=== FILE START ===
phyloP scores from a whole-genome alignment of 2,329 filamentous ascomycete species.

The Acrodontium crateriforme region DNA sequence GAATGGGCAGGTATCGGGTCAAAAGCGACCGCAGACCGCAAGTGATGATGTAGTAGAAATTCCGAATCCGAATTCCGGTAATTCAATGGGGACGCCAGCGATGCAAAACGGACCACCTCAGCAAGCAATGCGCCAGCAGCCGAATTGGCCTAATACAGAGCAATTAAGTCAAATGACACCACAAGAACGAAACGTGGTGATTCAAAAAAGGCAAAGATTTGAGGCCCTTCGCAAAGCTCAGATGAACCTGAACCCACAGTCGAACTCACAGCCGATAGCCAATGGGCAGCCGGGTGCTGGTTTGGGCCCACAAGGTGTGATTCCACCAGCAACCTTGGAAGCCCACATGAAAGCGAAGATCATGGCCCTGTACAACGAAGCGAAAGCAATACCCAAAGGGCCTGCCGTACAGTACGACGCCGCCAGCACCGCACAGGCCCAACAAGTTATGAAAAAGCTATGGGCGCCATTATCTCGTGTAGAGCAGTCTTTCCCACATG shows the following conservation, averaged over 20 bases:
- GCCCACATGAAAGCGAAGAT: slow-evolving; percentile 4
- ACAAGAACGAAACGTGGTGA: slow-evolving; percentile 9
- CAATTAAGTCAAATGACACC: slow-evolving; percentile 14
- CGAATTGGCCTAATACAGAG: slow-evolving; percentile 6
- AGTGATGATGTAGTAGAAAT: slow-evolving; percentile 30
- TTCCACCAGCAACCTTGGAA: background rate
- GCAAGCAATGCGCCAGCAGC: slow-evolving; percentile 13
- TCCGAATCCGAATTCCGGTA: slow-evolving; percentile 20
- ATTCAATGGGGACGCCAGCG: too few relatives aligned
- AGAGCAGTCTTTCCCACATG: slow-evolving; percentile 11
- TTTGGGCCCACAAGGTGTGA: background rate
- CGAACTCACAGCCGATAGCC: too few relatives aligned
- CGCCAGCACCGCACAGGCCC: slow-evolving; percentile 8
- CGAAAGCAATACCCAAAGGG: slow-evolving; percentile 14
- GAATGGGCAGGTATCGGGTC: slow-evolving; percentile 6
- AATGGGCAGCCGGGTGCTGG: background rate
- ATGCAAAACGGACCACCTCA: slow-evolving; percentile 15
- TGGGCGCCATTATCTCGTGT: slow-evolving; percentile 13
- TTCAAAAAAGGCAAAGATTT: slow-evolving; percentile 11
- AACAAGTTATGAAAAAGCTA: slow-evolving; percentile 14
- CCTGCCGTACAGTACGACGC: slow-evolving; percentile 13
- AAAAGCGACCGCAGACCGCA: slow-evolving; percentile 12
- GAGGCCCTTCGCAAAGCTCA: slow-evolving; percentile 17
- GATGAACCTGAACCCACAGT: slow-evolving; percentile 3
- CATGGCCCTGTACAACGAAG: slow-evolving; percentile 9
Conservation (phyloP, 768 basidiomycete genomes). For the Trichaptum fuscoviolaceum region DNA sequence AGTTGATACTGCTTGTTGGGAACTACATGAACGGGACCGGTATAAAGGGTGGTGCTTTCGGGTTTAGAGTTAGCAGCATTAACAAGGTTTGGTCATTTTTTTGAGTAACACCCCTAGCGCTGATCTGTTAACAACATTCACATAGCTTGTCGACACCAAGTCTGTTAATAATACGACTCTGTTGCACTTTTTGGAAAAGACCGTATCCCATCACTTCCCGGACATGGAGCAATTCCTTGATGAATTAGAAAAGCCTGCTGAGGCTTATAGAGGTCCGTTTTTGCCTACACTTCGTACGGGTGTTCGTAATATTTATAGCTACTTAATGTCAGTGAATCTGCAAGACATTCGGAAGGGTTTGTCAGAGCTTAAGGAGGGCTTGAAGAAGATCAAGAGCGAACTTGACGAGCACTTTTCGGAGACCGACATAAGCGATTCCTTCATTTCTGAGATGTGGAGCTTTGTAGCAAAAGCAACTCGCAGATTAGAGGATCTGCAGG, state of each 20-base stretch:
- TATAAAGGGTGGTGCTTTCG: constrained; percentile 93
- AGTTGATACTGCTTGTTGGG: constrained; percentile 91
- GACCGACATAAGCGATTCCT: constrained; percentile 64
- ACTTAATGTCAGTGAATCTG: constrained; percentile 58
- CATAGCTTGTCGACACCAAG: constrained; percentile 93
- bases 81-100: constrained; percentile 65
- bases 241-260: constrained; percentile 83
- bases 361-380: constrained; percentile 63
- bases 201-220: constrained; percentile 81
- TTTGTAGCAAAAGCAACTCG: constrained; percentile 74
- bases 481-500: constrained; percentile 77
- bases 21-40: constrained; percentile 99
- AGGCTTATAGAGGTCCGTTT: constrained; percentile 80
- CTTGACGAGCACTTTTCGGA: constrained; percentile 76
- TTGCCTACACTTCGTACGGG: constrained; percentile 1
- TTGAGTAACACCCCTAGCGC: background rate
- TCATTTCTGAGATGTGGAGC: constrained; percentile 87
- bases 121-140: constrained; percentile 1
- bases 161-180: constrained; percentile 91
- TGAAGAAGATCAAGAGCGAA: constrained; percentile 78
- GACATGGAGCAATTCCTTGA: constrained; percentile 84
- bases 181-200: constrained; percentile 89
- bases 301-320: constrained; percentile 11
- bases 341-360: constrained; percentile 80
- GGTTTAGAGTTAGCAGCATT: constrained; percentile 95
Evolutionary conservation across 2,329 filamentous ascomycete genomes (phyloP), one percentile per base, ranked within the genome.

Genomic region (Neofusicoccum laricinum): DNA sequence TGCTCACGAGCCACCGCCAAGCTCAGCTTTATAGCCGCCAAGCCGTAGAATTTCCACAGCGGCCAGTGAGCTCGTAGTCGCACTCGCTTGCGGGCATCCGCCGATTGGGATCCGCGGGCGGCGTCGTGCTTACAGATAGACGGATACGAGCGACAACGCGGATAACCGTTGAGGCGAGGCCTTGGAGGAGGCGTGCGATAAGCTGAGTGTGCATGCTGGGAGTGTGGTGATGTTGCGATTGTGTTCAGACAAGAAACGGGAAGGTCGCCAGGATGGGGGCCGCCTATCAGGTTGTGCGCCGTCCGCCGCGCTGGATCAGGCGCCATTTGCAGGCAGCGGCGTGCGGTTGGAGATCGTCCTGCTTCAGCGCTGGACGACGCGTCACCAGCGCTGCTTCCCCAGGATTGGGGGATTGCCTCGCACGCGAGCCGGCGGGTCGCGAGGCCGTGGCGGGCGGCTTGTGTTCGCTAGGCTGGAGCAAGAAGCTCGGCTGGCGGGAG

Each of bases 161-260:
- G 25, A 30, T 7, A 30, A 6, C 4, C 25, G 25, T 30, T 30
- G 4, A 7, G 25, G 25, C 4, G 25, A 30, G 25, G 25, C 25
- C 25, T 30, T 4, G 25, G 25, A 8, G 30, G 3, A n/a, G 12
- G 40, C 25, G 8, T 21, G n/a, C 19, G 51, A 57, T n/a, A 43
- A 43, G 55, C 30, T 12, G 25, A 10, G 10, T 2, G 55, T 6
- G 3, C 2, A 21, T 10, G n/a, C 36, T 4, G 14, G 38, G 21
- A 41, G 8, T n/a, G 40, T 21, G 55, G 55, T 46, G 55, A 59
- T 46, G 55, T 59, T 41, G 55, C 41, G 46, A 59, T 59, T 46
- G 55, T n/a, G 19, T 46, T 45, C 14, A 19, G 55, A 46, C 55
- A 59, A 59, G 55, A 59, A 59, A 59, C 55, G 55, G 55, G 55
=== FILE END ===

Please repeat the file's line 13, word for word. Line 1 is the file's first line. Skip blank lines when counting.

- TTTGGGCCCACAAGGTGTGA: background rate